Is it time to review your mortgage?

For many people the mortgage is someone something they set and forget and the only time they really focus on it is when the refix is coming around and they're looking at the new rates. And this is how the banks like it, if they can get you focusing purely to the actual interest rate rather than the overall cost of the loan they get to take money off you for much longer. If you have a 30 year mortgage on the current average rates you will probably pay close to what you paid for the house in interest.

If you had a mortgage for a while and you've heard yourself thinking that you couldn't rent for what you're paying in mortgage payments now that means you probably haven't raised repayments at all in the last few years but you properly had pay rises. This is very common and many people put all their pay rises into their pocket, and ignore paying the mortgage faster which means the banks get to make a lot more money off you.

So if you have not really looked at your mortgage for quite a while and are wondering if you can pay it off faster or if its structured properly or if there is a way to knock a few years of the term then it's worth doing a full review of it. A good adviser (like the DUX team) will have a look at your loan and give you advice on how to structure properly to avoid interest rate fluctuations, what options you have for paying down faster and if you have a specific timeframe you want to have it paid off by say 12 years or before you’re 50 then they can give you those calculations as well.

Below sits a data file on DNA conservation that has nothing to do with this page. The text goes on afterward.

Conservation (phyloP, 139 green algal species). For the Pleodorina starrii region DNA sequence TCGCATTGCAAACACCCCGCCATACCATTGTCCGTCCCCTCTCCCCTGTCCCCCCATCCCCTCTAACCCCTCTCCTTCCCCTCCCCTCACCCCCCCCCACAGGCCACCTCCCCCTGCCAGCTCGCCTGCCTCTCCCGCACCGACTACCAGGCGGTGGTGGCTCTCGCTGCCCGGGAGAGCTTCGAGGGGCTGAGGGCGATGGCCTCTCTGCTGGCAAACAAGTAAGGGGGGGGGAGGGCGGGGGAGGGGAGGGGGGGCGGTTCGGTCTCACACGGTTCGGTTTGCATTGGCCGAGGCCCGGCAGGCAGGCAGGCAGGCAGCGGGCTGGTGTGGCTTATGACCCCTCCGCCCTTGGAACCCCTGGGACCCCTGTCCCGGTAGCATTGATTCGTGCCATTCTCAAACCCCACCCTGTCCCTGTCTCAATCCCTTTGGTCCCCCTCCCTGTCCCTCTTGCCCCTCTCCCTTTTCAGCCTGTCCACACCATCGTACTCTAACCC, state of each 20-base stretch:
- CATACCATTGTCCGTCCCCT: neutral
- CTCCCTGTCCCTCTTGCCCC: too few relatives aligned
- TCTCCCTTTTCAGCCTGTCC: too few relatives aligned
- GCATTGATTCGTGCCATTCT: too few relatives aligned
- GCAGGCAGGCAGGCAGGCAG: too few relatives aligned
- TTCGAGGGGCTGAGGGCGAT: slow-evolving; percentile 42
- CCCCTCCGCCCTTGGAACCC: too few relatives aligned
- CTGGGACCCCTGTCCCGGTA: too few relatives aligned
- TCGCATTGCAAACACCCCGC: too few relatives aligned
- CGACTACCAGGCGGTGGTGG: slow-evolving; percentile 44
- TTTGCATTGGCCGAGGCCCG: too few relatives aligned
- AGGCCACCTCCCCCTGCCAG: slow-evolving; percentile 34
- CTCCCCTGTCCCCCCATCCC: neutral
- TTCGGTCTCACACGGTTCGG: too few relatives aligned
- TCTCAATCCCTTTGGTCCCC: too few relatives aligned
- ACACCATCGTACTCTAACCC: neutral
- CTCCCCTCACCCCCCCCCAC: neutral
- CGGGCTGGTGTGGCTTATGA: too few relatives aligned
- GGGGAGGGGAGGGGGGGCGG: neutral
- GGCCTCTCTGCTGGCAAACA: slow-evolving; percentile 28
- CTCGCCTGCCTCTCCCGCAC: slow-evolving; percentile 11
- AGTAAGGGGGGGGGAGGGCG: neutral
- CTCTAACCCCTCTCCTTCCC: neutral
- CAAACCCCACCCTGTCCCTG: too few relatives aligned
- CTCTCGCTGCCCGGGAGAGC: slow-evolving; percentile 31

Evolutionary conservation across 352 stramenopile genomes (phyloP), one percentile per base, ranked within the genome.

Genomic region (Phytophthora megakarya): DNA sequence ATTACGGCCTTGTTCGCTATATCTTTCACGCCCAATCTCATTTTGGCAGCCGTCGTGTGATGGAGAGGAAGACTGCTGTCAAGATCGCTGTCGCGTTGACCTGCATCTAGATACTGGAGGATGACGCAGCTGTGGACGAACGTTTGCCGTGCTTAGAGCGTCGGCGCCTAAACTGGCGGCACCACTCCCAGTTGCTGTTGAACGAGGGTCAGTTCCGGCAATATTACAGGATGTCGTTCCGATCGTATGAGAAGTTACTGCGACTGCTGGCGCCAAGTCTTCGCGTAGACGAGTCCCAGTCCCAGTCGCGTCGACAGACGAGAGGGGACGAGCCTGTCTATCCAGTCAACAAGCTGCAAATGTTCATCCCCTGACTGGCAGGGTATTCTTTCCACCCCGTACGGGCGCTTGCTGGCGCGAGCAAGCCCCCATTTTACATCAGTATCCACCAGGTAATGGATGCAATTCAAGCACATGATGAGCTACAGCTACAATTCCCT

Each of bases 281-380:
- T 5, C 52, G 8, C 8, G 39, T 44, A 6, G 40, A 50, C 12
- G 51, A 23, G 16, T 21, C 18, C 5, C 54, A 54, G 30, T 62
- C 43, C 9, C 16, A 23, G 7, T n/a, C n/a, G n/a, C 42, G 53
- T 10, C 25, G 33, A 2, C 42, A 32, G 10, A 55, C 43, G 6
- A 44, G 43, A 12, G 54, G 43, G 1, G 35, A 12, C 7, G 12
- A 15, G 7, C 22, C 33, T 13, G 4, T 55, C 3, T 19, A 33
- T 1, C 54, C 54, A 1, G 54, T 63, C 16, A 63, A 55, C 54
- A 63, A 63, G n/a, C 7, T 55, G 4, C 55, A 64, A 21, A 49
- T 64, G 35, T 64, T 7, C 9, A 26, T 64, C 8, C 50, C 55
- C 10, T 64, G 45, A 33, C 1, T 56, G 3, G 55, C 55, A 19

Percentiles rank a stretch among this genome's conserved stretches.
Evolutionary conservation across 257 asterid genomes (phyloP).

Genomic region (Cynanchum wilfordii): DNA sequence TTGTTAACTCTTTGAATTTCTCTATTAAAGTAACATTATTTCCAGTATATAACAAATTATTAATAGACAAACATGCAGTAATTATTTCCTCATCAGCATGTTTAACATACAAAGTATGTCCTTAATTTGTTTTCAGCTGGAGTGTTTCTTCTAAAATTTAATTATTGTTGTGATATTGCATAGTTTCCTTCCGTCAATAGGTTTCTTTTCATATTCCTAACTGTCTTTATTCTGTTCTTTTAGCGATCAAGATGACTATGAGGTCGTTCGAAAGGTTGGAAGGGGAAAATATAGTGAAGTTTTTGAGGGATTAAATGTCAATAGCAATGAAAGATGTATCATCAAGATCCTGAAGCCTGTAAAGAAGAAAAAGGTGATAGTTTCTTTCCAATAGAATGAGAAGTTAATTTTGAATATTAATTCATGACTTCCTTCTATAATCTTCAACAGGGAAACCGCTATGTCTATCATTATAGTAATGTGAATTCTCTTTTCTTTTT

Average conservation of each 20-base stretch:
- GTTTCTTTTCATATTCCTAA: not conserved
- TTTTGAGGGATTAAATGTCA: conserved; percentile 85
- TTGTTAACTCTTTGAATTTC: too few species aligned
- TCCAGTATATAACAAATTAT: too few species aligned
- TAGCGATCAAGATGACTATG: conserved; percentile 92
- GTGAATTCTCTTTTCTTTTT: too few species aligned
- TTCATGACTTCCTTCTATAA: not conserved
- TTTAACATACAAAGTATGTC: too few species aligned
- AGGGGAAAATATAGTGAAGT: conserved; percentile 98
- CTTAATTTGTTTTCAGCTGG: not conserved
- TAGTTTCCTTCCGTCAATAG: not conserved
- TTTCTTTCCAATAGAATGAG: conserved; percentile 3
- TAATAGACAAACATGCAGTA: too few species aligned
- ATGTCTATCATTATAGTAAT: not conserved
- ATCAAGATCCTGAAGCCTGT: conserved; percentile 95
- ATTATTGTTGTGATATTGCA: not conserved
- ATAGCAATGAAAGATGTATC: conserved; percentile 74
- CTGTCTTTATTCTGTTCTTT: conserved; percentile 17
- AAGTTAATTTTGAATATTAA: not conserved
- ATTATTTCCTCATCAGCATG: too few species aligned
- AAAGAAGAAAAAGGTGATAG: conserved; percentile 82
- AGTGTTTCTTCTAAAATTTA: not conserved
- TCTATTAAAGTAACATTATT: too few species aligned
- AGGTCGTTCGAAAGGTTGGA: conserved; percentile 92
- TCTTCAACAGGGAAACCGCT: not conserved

It's rare that you should need to change banks but for many mortgage brokers this is what they will try and do because is how they get paid, so you may be better off paying a fee to the adviser for good advice. But you might be with one of the gimmick providers who have a funky system that promises to pay your loan faster but actually doesn't do anything (just like the banks), in which case it's definitely worth getting away from them because your options are limited while you're there.

The key focus to a mortgage is actually getting rid of it, not having it, so rather than worry about what the rates are look to how you can get rid of it faster and get advice on that.

Alan Borthwick